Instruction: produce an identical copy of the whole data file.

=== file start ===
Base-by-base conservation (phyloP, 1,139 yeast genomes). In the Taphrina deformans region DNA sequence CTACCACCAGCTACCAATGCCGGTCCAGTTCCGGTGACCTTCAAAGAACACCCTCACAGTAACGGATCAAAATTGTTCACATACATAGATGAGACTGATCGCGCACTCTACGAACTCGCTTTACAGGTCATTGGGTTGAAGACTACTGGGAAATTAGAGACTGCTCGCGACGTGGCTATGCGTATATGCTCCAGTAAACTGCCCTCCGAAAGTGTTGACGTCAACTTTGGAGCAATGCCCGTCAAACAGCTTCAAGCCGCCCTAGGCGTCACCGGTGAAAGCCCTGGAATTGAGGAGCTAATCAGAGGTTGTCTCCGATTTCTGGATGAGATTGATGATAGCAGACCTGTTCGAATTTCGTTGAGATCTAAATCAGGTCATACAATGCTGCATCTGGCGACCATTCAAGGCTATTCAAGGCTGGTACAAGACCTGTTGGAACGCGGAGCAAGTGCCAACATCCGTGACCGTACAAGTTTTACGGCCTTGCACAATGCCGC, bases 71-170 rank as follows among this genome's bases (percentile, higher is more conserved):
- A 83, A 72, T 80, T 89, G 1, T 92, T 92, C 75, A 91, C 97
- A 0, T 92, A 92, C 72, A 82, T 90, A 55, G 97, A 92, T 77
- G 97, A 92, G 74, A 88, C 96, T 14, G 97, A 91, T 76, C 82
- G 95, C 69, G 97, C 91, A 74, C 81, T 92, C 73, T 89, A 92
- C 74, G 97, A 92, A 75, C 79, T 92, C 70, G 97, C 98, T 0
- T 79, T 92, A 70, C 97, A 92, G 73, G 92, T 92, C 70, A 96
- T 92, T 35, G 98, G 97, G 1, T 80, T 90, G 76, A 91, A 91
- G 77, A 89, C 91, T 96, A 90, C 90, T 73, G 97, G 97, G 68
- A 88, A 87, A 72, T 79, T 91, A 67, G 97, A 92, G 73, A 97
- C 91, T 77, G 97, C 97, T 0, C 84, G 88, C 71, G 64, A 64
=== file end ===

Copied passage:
Base-by-base conservation (phyloP, 1,139 yeast genomes). In the Taphrina deformans region DNA sequence CTACCACCAGCTACCAATGCCGGTCCAGTTCCGGTGACCTTCAAAGAACACCCTCACAGTAACGGATCAAAATTGTTCACATACATAGATGAGACTGATCGCGCACTCTACGAACTCGCTTTACAGGTCATTGGGTTGAAGACTACTGGGAAATTAGAGACTGCTCGCGACGTGGCTATGCGTATATGCTCCAGTAAACTGCCCTCCGAAAGTGTTGACGTCAACTTTGGAGCAATGCCCGTCAAACAGCTTCAAGCCGCCCTAGGCGTCACCGGTGAAAGCCCTGGAATTGAGGAGCTAATCAGAGGTTGTCTCCGATTTCTGGATGAGATTGATGATAGCAGACCTGTTCGAATTTCGTTGAGATCTAAATCAGGTCATACAATGCTGCATCTGGCGACCATTCAAGGCTATTCAAGGCTGGTACAAGACCTGTTGGAACGCGGAGCAAGTGCCAACATCCGTGACCGTACAAGTTTTACGGCCTTGCACAATGCCGC, bases 71-170 rank as follows among this genome's bases (percentile, higher is more conserved):
- A 83, A 72, T 80, T 89, G 1, T 92, T 92, C 75, A 91, C 97
- A 0, T 92, A 92, C 72, A 82, T 90, A 55, G 97, A 92, T 77
- G 97, A 92, G 74, A 88, C 96, T 14, G 97, A 91, T 76, C 82
- G 95, C 69, G 97, C 91, A 74, C 81, T 92, C 73, T 89, A 92
- C 74, G 97, A 92, A 75, C 79, T 92, C 70, G 97, C 98, T 0
- T 79, T 92, A 70, C 97, A 92, G 73, G 92, T 92, C 70, A 96
- T 92, T 35, G 98, G 97, G 1, T 80, T 90, G 76, A 91, A 91
- G 77, A 89, C 91, T 96, A 90, C 90, T 73, G 97, G 97, G 68
- A 88, A 87, A 72, T 79, T 91, A 67, G 97, A 92, G 73, A 97
- C 91, T 77, G 97, C 97, T 0, C 84, G 88, C 71, G 64, A 64